Management of the 40-man roster is always hit or miss, there will be players that hold a spot on the roster for reasons of depth or for reasons that no one can quite understand. Players will be removed and be lost to another team for reasons that only management can rationalize. There are two names that come to mind that illustrate a couple of odd, confusing and downright stupid decisions that management made in regards to this season's 40-man roster.
The first name that stands out is Adam Heether, a super-utility player that can play six positions around the diamond. Heether was coming off a career year for Triple-A Nashville in which he hit .296 with 18 homers and a .396 OBP. He got off to a slow start with Nashville this year and when Mat Gamel came off the 60-day disable list Heether was dropped from the 40-man roster to make room. He was claimed by Oakland and now plays with their Triple-A club.
But why does this move make sense? With Gamel in Triple-A and Zealous Wheeler and Taylor Green in Double-A the team must have thought they didn't have a need for Heether. But none of those three players have the same level of versatility, combined they can play three different positions (3B, SS, 2B) but that still doesn't match up to Heether. Also, Wheeler and Green aren't even on the 40-man roster, so if needed they won't be able to help the big club this season anyways.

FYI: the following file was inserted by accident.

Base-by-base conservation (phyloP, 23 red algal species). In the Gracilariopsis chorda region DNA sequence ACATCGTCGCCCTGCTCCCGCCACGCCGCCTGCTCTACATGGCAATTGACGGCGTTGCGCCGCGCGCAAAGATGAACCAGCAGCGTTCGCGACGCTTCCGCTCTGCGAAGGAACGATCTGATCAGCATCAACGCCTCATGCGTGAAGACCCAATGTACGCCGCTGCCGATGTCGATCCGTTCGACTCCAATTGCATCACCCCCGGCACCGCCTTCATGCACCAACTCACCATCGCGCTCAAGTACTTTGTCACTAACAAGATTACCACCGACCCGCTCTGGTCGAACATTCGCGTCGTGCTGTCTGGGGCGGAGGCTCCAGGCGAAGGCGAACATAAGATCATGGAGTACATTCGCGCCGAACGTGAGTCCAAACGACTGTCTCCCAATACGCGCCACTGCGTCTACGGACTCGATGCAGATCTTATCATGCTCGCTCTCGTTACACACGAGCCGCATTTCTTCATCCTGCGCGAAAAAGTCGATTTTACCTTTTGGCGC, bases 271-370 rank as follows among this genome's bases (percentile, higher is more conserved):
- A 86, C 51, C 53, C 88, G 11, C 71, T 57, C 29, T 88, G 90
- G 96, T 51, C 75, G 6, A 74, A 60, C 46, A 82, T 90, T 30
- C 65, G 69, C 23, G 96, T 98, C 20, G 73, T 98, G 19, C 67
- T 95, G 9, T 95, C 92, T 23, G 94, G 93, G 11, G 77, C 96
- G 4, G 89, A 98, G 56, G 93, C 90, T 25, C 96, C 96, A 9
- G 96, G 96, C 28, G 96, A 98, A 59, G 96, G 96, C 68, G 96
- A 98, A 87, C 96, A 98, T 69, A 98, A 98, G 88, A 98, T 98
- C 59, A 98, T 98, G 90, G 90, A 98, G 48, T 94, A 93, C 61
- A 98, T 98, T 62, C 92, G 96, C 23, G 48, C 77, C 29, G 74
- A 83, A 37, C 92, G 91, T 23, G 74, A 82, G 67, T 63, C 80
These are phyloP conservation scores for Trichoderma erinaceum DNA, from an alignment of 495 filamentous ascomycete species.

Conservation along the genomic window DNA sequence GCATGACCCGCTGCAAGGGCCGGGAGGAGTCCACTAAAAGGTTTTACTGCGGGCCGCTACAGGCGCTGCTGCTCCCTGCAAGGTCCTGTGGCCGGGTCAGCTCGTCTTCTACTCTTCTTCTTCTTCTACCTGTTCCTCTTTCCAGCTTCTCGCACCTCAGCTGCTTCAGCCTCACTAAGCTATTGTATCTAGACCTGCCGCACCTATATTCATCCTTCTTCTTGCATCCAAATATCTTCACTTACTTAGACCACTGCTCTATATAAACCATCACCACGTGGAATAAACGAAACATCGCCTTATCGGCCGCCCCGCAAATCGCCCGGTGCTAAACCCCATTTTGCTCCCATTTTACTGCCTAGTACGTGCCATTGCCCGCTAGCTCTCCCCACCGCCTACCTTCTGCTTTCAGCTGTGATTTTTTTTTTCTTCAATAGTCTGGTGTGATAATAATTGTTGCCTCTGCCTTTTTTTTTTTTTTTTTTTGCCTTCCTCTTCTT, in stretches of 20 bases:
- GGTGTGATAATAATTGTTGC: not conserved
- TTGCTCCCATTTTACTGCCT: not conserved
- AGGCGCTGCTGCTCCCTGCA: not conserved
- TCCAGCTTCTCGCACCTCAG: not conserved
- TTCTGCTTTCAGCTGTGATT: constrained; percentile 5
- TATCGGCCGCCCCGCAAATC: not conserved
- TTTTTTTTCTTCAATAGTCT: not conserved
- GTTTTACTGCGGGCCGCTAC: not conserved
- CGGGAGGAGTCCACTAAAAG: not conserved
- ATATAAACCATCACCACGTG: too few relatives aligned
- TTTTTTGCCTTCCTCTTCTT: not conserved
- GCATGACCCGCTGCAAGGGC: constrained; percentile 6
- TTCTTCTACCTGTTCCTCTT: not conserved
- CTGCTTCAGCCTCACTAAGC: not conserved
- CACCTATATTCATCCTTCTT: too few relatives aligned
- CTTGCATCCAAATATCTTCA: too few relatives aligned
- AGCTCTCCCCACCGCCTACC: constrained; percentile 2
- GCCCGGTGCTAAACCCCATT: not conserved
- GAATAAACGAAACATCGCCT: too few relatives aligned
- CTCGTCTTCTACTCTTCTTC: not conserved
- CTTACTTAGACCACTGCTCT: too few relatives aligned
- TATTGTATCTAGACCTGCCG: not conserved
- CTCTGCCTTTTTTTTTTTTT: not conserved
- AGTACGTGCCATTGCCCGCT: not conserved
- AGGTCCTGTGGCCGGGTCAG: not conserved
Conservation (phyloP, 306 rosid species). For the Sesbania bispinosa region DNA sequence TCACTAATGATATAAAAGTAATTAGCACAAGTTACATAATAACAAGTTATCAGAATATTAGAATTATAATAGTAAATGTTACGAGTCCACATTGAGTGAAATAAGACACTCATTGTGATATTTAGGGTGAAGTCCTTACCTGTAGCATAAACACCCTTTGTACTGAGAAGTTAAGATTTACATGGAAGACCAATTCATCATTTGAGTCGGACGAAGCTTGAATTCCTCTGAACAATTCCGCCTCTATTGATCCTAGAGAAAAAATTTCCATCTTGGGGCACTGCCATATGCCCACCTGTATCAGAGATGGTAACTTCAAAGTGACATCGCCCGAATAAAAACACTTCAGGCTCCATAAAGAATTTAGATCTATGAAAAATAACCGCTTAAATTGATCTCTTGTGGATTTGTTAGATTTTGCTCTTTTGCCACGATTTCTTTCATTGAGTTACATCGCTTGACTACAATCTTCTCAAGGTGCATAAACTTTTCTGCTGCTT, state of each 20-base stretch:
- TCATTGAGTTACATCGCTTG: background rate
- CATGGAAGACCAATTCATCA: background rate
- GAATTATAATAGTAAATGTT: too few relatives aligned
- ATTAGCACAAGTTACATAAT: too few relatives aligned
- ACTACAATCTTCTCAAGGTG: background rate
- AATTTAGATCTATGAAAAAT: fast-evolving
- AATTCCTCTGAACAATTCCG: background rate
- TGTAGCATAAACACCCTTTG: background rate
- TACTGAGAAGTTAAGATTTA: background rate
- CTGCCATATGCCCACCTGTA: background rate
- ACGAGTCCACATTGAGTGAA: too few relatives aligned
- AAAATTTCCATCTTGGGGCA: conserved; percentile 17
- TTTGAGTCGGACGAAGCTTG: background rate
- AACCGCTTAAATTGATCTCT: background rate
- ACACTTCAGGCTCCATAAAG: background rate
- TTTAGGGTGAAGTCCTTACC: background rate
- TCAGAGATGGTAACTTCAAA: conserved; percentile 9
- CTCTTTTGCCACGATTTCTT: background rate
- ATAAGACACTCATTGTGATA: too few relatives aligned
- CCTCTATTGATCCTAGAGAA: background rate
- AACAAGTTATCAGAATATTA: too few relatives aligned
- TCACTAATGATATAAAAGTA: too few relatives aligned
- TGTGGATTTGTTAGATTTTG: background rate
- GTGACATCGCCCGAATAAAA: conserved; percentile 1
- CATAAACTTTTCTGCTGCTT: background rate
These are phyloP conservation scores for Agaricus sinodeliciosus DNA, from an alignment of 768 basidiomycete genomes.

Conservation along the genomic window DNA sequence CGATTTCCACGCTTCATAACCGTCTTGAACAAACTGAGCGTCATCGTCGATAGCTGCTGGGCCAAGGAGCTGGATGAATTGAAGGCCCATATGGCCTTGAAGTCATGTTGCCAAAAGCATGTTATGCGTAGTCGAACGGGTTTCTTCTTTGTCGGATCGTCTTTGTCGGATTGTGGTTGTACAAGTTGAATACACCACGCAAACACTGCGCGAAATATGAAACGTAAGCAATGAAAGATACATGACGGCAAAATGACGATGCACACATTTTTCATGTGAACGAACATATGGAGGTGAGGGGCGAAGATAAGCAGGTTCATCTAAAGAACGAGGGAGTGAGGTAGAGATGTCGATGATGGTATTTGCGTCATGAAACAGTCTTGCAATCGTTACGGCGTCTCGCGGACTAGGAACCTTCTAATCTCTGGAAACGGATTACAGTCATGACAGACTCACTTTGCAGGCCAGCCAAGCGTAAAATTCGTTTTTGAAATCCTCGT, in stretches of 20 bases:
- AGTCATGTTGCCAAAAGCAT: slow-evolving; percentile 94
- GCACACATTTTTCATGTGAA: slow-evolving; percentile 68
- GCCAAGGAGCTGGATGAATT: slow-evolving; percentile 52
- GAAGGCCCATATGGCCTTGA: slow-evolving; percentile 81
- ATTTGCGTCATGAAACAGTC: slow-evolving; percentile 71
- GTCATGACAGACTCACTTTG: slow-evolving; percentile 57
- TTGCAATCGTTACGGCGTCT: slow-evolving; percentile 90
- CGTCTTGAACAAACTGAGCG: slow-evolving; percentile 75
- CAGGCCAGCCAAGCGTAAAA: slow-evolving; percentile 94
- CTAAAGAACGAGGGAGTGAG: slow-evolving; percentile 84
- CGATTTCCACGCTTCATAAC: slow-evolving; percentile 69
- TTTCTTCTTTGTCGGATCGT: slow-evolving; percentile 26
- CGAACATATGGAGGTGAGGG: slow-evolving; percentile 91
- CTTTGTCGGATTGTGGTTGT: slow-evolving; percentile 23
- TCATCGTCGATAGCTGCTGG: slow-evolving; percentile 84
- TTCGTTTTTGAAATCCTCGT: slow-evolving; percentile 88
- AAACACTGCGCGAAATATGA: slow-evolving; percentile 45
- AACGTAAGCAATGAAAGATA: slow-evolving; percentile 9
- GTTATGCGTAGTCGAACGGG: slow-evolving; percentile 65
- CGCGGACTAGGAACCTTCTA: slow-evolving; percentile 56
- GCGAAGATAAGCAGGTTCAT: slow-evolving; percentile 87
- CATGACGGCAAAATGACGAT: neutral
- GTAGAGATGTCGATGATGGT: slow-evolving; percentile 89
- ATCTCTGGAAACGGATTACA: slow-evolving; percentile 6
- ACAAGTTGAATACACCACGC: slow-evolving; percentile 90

What's worse is that this move came at a time when Jeff Suppan was still taking a roster spot as well. Utility players like Heether don't come around often and letting him go for nothing makes absolutely no sense.
Another prospect that is wasting a 40-man roster space is under-performing pitcher Alex Periard. Pitchers who have done much more have not found their way onto a big league team's 40-man roster. So what, exactly, has Periard done to place himself on the 40-man?
A 16th round pick in 2004, he has failed to pitch well above A-ball. His best years came in 2007 and 2008 before he was promoted to Double-A. In those two seasons he posted an ERA of 3.55 and 3.51. In his stints in Double-A he posted an ERA of 5.68 (8 games in 2008) and 4.71 this year. There was nothing in his numbers to indicate he deserved a 40-man spot and you'd be hard pressed to find anyone who would put him on a top ten prospect list for the Brewers - even top twenty might be a stretch.
But he's there, burning option years and underwhelming the competition.
It can't be said that Milwaukee doesn't promote prospects in season, Jonathan Lucroy is an excellent example of that being false, but it's not the promotions that do happen that surprise (usually) it's the advancements that don't.